The conviction that butter,cheese and the salty, fatty edges of steak might kill us, was seeded into North America’s collective psyche at the time when a handful of American scientists and politicians decided that fat — specifically saturated fat — was to blame for an apparent epidemic of heart disease.
A report by Health and Welfare Canada around that time said that 50 per cent of deaths in Canada were caused by a hardening of the arteries. This 1976 report made the case that eating a diet that lowers cholesterol will reduce the risk of heart disease.
Its analysis went as follows: a known risk factor for atherosclerosis was elevated blood cholesterol. Studies on animals showed that diets rich in cholesterol and saturated fat caused blood cholesterol to rise, which led to this lethal hardening. Diets lower in these fats seemed to reverse that artery hardening. “Indirect” evidence in humans suggested the same thing may happen in people. Plus, studies had already demonstrated that certain types of unsaturated fats lowered blood cholesterol in humans.
Though the report noted that “studies within a country or community have failed to show a relationship between any component of the diet and the incidence of (heart disease),” it concluded there was enough information to take action.
That action was to issue diet recommendations similar to what the U.S. presented to the public in 1977.
At a public hearing that year, one influential researcher told Senator George McGovern, who was championing these new diet recommendations, that the science available was uncertain.
“I understand perfectly the position you are in, and I sympathize with it,” Pete Ahrens told the South Dakota senator. “My contention is…that this is a matter of such enormous social, economic and medical importance, that it must be evaluated with our eyes completely open…I am betting and I am hoping…for I have changed my diet to some degree, no question about it…But I have no conviction nor foreknowledge that what I am doing is prolonging my life or that of my family.”
Robert Levy, then director of the U.S. National Heart Lung and Blood Institute, said the science had yet to answer the most important question: Did changing the amount of saturated fat lead to fewer heart attacks or deaths?
McGovern was unswayed, saying that “senators don’t have the luxury that the research scientist does of waiting until every last shred of evidence is in.”
Those last shreds of evidence still might not be in.
That’s one reason why the fat recommendations today rest, in part, on those old studies. Another reason is that doing a new study is complicated — especially one that examines the important clinical endpoints in a population that’s big and diverse enough, and does so over a long enough stretch of time, to draw broad conclusions. Such a study could cost an estimated $300 million, scientists told the Star.
To fill in the incomplete picture scientists and policy makers, including Health Canada, rely on the narrower biomarker studies.
Single studies don’t have the heft to underpin public diet advice but when combined with others and processed through a “systematic review,” they become “more reliable evidence” and “reduce bias” according to Health Canada. The regulator calls these reviews the “gold standard” approach to evaluating all evidence on a complex topic.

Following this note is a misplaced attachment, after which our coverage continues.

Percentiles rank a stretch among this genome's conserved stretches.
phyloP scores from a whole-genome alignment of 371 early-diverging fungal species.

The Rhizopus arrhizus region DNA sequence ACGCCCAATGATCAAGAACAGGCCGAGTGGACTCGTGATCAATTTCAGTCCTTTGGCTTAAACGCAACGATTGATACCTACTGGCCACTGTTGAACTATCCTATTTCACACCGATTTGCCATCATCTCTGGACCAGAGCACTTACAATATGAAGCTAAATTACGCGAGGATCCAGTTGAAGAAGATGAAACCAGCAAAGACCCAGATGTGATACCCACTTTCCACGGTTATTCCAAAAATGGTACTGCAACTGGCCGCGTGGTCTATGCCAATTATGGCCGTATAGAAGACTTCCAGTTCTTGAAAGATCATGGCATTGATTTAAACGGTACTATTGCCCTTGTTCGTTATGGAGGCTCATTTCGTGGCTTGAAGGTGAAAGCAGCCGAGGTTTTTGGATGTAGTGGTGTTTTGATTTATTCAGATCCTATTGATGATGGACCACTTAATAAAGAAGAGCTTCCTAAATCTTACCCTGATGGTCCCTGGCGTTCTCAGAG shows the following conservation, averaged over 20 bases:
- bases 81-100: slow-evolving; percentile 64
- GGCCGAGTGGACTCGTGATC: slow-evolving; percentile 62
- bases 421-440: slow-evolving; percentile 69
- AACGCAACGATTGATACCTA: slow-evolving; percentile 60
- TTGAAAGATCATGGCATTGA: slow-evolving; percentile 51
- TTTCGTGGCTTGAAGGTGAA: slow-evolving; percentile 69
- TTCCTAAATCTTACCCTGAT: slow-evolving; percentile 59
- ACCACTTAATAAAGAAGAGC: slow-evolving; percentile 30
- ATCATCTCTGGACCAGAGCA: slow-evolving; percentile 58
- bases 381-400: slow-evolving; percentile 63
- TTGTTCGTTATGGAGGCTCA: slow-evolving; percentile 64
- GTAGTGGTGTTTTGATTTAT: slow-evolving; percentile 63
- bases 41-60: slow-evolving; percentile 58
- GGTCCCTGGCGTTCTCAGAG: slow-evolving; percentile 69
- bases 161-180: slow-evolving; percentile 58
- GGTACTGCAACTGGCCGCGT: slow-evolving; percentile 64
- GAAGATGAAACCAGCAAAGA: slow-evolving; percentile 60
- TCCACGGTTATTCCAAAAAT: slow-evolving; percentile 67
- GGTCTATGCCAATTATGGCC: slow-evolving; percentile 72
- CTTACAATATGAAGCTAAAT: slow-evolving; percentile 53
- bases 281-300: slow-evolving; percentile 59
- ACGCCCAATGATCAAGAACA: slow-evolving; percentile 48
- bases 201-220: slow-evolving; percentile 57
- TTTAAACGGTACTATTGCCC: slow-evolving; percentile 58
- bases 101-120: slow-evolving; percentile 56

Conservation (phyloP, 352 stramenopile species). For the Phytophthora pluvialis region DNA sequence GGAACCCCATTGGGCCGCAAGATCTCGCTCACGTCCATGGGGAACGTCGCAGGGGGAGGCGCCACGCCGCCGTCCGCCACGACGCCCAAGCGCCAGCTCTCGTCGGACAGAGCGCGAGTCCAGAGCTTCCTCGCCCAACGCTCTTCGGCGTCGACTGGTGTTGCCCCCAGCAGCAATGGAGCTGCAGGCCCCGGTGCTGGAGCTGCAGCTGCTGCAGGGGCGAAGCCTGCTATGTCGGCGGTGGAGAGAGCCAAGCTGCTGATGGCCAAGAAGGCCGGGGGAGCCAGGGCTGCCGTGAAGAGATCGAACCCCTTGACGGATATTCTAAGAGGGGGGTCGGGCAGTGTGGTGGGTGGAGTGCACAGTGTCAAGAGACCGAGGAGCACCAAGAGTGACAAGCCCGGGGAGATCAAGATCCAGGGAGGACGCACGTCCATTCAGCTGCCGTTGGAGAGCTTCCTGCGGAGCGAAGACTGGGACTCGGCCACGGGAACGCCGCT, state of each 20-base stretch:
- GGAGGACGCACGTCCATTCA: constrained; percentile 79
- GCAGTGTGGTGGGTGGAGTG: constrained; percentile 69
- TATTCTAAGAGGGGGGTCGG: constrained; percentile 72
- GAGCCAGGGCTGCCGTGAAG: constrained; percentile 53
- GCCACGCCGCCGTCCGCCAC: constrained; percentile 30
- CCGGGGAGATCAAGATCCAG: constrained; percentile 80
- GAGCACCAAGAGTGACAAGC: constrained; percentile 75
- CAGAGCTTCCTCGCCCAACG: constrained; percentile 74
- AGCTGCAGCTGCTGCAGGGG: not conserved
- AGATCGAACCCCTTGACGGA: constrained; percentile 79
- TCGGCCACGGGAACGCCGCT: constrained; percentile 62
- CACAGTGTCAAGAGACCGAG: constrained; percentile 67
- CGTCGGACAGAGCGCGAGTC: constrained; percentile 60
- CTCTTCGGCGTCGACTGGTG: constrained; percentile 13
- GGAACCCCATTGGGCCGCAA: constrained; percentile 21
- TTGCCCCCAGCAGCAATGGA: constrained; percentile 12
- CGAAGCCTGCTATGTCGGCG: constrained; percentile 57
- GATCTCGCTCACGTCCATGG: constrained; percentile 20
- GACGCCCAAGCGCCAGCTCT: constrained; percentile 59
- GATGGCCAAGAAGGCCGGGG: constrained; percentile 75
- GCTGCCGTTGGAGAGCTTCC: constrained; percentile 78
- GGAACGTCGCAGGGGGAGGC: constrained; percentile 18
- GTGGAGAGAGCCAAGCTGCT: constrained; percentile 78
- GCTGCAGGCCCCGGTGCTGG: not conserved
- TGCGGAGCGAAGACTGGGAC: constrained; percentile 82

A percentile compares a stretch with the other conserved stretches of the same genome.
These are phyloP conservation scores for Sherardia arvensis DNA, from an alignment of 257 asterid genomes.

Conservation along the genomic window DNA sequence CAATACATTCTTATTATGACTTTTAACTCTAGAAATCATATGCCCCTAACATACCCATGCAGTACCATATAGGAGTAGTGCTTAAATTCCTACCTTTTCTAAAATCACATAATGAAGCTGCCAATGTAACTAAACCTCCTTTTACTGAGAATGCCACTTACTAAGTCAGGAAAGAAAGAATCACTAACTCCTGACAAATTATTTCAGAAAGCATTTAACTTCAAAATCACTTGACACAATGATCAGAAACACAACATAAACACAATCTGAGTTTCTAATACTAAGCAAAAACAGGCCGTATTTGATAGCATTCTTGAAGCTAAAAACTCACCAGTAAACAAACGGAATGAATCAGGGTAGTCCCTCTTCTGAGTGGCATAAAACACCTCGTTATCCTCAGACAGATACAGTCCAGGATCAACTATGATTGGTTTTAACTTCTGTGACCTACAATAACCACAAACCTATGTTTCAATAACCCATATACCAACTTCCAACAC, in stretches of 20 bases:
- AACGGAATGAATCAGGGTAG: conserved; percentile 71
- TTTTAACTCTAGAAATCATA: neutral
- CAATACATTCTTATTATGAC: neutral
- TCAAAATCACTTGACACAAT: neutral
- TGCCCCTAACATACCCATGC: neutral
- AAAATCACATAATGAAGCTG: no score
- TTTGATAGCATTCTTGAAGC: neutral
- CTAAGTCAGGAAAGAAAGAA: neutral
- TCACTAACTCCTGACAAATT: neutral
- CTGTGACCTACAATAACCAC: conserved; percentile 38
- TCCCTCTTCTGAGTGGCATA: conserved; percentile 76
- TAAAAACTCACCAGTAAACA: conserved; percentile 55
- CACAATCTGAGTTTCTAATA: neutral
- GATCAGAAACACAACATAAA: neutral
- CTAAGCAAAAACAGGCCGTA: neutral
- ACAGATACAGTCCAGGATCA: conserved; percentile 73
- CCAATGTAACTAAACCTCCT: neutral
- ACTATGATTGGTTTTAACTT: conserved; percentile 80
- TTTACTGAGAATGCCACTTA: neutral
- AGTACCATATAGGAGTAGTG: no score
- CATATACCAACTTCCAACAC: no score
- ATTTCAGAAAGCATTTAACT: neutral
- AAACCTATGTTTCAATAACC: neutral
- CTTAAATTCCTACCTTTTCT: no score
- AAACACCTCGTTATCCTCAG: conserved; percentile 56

Systematic reviews, also called “expert summaries,” aggregate data from many studies into one clean, coherent message.
Researchers set their criteria, sifting through sometimes tens of thousands of studies. The goal is a streamlined collection that seeks to answer a question, such as: Is saturated fat unhealthy?
After weighting the data from each individual study, according to size, duration and the number of important outcomes it reveals, they toss the fruits of their labours into something like a giant scientific juicer.
Health Canada looked at 15 such systematic reviews.
Some did not find improved health outcomes. Others focused on issues that didn’t make it into the guidelines. Two of these reviews examined those important clinical outcomes, finding that modifying dietary fat lowered the risk of heart disease by 14 and 19 per cent respectively.
When you look at what went into these two scientific juicers, you might think twice about drinking what comes out.
The author of one of these two reviews said the studies were “not ideally valid” though plentiful. After her review, she graded their collective evidence that showed a reduction in cardiovascular events, such as heart attack and stroke, as “low quality.” The author of the other said that design faults, possibly inaccurate results and mixed evidence from the studies he analyzed made it impossible to distinguish if the risk reduction he found was a result of eating less saturated fat or eating more of a certain type of unsaturated fat.
All of the studies that went into these two systematic reviews had flaws.
A 1979 study on patients in two Finnish mental institutions — the only study to report its modified fat diet reduced deaths — failed to account for the considerable psychotropic drug use among some of its participants. A 1968 study on disabled war veterans living in Los Angeles institutions had a high dropout rate. Some subjects found the food “objectionable” and its authors mistakenly placed more and heavier smokers into the non-dieting group, creating a plausible reason, other than eating butter, for why some of the men died.
Some of the studies didn’t keep proper records on participants’ smoking habits. And, a majority of participants smoked. They were also ill. Most of the studies were conducted on around or fewer than 1,000 men who were either recovering from a heart attack or had been institutionalized for disability or mental illness. And most also relied on some degree of self-reporting.
Two of the studies have since been re-evaluated, producing different results.